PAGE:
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A doctor who worked more than 230 shifts he was unqualified for at King George Hospital in Ilford has been struck off.
Despite only being qualified for the most junior doctor jobs, Dr Syed Afaq Ahmed Hashmi accepted locum shifts for more senior work between April 2017 and 2018, “driven by the need to earn money”.
During this time, Dr Ahmed Hashmi assisted in surgical theatres and arranged scans without the proper supervision for his qualification, potentially putting his patients at risk of harm.
Following a ten-day hearing last month, which Dr Ahmed Hashmi did not attend, the Medical Practitioners Tribunal Service decided to permanently remove him from the medical register.
Explaining their decision, the tribunal wrote: “Dr Ahmed Hashmi… demonstrated a lack of integrity, put patients at risk of harm and could have brought the medical profession into disrepute.
“He seems to be under the misapprehension that because a trust contacts him directly to employ him, that in some manner absolves him of his responsibility as a professional to work within the confines of his registration.
“He has shown no remorse or insight upon which the tribunal could properly conclude that this conduct will not be repeated.”
Dr Hashmi worked in general surgery and urology, completing locum shifts through an agency called DRC Group, which raised concerns with the General Medical Council in January 2018.
In addition to working shifts at King George Hospital, he also worked shifts he was underqualified for at hospitals in Sussex and Essex.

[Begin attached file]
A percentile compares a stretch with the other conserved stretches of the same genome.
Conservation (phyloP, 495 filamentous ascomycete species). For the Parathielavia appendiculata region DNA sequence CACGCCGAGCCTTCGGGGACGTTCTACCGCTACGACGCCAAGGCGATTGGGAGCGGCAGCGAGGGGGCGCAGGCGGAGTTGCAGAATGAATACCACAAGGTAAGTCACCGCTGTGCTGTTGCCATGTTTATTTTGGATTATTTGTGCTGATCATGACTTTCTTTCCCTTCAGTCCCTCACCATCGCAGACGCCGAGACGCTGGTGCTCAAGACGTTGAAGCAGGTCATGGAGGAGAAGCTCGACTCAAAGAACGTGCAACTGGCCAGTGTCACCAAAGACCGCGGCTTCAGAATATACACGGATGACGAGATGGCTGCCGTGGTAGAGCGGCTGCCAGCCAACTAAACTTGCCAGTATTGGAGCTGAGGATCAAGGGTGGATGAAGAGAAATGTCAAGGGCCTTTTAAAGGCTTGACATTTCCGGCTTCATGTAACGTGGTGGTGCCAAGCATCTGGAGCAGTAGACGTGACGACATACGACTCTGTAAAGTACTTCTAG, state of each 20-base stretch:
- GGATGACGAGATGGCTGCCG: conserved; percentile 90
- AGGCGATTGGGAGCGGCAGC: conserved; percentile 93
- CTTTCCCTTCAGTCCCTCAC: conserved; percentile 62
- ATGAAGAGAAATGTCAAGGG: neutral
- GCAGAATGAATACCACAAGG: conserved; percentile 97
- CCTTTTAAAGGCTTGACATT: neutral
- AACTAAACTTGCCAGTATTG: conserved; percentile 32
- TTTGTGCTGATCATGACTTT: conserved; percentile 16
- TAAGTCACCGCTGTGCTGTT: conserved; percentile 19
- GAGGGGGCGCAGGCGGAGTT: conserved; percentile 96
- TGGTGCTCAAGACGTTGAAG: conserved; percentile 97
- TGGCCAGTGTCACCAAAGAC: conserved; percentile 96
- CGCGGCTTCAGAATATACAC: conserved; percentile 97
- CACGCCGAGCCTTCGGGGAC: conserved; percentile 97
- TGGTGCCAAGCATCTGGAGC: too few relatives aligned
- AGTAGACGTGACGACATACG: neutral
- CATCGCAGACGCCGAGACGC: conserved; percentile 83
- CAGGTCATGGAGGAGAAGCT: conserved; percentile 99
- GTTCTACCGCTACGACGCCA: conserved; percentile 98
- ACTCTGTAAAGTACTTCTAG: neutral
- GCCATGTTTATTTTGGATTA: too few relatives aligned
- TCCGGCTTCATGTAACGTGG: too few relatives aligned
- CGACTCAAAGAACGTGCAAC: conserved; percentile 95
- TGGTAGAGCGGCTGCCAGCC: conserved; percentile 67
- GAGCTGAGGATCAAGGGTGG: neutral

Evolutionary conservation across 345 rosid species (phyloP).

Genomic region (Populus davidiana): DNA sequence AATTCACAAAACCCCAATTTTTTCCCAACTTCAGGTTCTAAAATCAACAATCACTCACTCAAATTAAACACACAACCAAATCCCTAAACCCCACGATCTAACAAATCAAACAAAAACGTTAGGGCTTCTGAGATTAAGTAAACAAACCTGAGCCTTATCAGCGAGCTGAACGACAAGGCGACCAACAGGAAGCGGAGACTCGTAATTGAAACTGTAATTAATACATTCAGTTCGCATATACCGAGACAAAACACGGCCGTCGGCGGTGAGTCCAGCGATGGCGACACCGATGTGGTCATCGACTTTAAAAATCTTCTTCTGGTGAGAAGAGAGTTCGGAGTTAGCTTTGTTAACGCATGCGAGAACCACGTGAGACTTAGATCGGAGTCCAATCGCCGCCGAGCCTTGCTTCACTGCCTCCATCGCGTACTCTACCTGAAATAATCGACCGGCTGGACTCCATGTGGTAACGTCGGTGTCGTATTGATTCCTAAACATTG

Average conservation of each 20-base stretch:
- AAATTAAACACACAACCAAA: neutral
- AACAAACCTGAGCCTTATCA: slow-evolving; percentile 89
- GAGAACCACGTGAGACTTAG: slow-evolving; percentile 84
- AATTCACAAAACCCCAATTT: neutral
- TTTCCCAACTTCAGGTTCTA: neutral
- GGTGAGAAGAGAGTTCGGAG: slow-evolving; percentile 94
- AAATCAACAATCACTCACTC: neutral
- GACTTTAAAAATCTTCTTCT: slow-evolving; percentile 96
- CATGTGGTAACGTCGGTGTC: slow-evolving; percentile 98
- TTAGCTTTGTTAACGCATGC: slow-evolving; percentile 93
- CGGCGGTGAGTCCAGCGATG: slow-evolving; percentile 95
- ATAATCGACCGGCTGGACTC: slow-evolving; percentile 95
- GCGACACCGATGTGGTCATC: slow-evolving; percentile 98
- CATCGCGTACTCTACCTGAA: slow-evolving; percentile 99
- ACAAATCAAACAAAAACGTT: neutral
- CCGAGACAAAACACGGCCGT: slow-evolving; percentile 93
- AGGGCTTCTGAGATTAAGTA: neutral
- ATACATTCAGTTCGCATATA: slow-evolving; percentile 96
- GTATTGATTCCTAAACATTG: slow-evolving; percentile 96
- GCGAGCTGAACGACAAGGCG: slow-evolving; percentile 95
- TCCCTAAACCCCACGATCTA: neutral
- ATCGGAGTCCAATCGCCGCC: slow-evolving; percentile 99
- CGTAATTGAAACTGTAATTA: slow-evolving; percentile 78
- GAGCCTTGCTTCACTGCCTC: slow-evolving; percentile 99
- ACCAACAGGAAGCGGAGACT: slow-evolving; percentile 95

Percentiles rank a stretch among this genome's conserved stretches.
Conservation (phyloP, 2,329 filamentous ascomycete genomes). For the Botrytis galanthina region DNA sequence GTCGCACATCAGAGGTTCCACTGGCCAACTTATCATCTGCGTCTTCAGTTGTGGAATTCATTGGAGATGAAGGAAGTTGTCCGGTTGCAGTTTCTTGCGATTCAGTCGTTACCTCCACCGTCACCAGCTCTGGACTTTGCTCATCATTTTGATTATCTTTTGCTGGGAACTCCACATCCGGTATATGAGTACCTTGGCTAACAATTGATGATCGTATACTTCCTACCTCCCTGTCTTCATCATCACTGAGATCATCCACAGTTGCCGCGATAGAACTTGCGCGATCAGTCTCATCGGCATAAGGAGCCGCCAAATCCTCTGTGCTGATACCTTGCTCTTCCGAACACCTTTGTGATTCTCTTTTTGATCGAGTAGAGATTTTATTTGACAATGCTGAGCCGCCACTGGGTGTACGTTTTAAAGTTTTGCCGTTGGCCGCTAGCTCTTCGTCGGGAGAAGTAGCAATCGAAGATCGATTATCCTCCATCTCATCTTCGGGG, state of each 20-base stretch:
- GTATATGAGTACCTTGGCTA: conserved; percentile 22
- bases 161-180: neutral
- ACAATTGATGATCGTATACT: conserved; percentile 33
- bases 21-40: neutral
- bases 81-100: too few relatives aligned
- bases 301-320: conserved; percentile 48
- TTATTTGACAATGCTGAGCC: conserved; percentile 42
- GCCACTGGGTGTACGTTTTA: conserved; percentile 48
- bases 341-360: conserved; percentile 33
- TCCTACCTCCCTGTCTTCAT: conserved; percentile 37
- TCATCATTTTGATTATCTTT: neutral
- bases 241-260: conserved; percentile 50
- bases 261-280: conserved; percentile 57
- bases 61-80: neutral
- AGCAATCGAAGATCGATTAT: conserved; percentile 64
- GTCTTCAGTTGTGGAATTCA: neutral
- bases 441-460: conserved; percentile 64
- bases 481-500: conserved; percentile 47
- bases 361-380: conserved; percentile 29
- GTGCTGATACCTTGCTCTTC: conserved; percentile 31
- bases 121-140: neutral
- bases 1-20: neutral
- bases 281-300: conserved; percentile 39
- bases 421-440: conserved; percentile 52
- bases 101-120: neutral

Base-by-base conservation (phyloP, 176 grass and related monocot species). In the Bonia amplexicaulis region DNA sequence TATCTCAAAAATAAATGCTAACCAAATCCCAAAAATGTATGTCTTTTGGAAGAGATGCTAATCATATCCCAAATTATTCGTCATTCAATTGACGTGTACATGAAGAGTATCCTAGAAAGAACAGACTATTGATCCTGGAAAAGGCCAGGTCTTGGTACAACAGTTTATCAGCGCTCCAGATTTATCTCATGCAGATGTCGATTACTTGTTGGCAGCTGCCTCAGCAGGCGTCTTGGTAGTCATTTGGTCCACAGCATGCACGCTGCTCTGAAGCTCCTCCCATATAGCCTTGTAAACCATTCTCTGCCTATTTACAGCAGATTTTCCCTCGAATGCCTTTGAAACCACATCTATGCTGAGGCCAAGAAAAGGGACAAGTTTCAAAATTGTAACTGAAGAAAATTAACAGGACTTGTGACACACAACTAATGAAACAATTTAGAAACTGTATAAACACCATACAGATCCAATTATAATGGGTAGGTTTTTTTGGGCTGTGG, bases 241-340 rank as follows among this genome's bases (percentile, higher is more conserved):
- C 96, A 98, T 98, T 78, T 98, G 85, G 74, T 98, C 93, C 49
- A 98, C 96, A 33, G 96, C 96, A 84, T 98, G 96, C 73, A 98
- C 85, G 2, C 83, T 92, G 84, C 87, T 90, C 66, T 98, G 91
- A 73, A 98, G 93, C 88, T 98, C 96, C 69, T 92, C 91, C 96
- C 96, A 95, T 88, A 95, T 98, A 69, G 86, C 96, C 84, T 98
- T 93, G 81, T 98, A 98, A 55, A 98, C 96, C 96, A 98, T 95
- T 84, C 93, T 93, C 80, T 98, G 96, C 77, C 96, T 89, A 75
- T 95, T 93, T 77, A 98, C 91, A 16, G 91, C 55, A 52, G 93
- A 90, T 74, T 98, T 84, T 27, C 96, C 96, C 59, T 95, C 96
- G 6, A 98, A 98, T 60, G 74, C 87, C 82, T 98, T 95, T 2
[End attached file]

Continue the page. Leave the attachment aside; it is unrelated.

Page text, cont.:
Despite not attending the hearing, Dr Ahmed Hashmi sent three emails to the tribunal explaining his conduct, which they noted “demonstrate a complete lack of insight” into his wrongdoing.
The tribunal’s report reads: “The primary focus of the (emails) was to exonerate himself…. to cast blame towards the locum agencies and hospital trusts for employing him and to assert the quality of his skills as a doctor.”
Dr Hashmi also expressed that he struggled to find vacancies at the level he was qualified for and needed money to support his family.
Nonetheless, the tribunal found that his misconduct was so serious that he had to be struck off “to promote and maintain public confidence in the medical profession”.
In February, the trust which runs King George Hospital noted that over-reliance on locum shifts due to short-staffing was contributing to its strained finances.
Barking, Havering and Redbridge University Hospitals NHS Trust spends £80 million a year on temporary staff, of which £20 million is at “premium” rates.
It has been unable to reduce this figure “despite good recruitment” because it is losing staff faster than it can hire them.
BHRUT spent £78.7 million this financial year and expects a budget gap of £10 million by December.